Second, the U.S. should create bilateral training with the Hungarians analogous to the Black Sea Rotational Force which sent U.S. Marines to Romania from 2010 - 2018. Similar bilateral exercises on large-scale combat operations, peacekeeping, communications, logistics, and decision-making would pull Hungary closer to Western military standards. A permanent basing framework of U.S. forces would not only be helpful for Marines to train in NATO’s Eastern Flank, but would provide an additional deterrent to Russian expansionism and act as a staging location in crisis. 

 

Finally, the U.S. should advocate to increase Hungary’s standing presence in multilateral battle groups. As of 2022, Hungary had the smallest number of NATO allied troops of any nation in the Eastern Flank and the only allied troops based in Hungary were Croatian and Italian, even though U.S. troops are indeed assigned as a contributing nation with a nonpermanent footprint. In addition, Hungarian troops do not make up any multinational battle groups in other Eastern Flank nations. This is in stark contrast to allied troops stationed in countries throughout the Eastern Flank: the 100,000 U.S. troops deployed to Europe had a presence in every country within the Eastern flank except Hungary.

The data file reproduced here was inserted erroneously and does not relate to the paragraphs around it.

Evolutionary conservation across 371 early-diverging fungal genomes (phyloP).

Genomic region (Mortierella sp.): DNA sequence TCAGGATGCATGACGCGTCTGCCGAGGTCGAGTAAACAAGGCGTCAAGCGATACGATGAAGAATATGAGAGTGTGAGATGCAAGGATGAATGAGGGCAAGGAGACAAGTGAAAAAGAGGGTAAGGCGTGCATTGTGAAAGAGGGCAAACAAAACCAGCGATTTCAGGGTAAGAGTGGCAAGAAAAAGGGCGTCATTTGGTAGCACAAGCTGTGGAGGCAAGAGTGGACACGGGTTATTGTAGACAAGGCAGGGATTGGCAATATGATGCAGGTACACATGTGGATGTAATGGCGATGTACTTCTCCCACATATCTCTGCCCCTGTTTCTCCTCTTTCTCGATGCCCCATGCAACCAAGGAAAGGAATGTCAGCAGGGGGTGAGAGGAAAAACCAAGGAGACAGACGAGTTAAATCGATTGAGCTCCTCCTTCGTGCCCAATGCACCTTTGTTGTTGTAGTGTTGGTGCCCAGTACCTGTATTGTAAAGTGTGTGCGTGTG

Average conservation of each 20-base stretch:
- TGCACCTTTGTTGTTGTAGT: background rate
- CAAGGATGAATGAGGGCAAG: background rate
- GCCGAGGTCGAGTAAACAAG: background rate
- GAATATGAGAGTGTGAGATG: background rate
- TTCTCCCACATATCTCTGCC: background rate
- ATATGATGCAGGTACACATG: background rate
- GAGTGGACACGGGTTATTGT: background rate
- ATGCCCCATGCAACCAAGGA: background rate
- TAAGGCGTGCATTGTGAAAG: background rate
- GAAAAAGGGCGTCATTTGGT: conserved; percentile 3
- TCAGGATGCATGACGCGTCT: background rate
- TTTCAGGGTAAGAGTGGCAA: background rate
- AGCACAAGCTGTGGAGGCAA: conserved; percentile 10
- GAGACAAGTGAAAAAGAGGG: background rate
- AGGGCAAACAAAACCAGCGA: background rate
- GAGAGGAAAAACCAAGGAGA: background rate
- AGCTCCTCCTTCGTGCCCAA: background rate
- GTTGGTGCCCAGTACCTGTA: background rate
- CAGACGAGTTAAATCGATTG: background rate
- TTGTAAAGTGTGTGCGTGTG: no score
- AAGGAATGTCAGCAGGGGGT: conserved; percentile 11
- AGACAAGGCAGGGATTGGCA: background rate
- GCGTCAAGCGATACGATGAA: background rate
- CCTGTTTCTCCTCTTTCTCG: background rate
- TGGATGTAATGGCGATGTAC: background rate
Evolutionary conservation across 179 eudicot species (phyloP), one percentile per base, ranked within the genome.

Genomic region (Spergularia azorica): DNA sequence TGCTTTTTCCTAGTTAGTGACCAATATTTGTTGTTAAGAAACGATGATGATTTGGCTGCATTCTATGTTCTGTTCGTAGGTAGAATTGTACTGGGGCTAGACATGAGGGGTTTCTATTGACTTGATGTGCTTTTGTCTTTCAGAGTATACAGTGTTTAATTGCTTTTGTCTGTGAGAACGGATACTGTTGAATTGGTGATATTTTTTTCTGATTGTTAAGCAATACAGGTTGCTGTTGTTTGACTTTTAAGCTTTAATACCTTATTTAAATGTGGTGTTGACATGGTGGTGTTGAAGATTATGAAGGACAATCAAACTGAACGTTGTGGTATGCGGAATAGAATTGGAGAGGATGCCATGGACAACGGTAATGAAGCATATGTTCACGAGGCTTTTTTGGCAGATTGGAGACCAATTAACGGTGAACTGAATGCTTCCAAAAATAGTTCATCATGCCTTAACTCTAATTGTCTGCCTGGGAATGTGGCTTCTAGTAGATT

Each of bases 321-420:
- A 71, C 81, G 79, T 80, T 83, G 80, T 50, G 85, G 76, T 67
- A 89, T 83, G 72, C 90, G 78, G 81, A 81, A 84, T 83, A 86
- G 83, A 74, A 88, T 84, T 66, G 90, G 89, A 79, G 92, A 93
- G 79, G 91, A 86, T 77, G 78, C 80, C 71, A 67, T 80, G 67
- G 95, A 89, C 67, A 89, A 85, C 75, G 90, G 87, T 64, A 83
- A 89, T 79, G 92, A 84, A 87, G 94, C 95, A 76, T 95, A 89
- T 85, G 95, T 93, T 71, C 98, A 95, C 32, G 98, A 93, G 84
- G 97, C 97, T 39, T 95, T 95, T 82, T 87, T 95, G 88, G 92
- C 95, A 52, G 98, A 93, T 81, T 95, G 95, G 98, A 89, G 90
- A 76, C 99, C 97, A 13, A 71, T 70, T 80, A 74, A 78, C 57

Conclusion

In late February, Hungary has a chance to come into step with the Alliance by voting for Sweden’s accession to NATO. If the U.S. can engage with Hungary, it ultimately enhances NATO's collective strength and cohesion - not solely for the support of Ukraine against Russia’s invasion, but for the enhancement of European security in the coming decades. Furthermore, a closer partnership affords the U.S. the chance to ramp up pressure on democratic changes needed for Hungary to align with EU values. To most effectively counter Russia’s expansionist ambitions, the U.S. must mitigate Mr. Orbán’s growing relationship with Russia by integrating Hungary more closely into NATO operations.

 

For more information on this publication: Belfer Communications Office
For Academic Citation: Jones, Grace and Olivia Leiwant.“U.S. Engagement with Hungary: Reshaping NATO’s Collective Alliance .” , February 13, 2024.

The Authors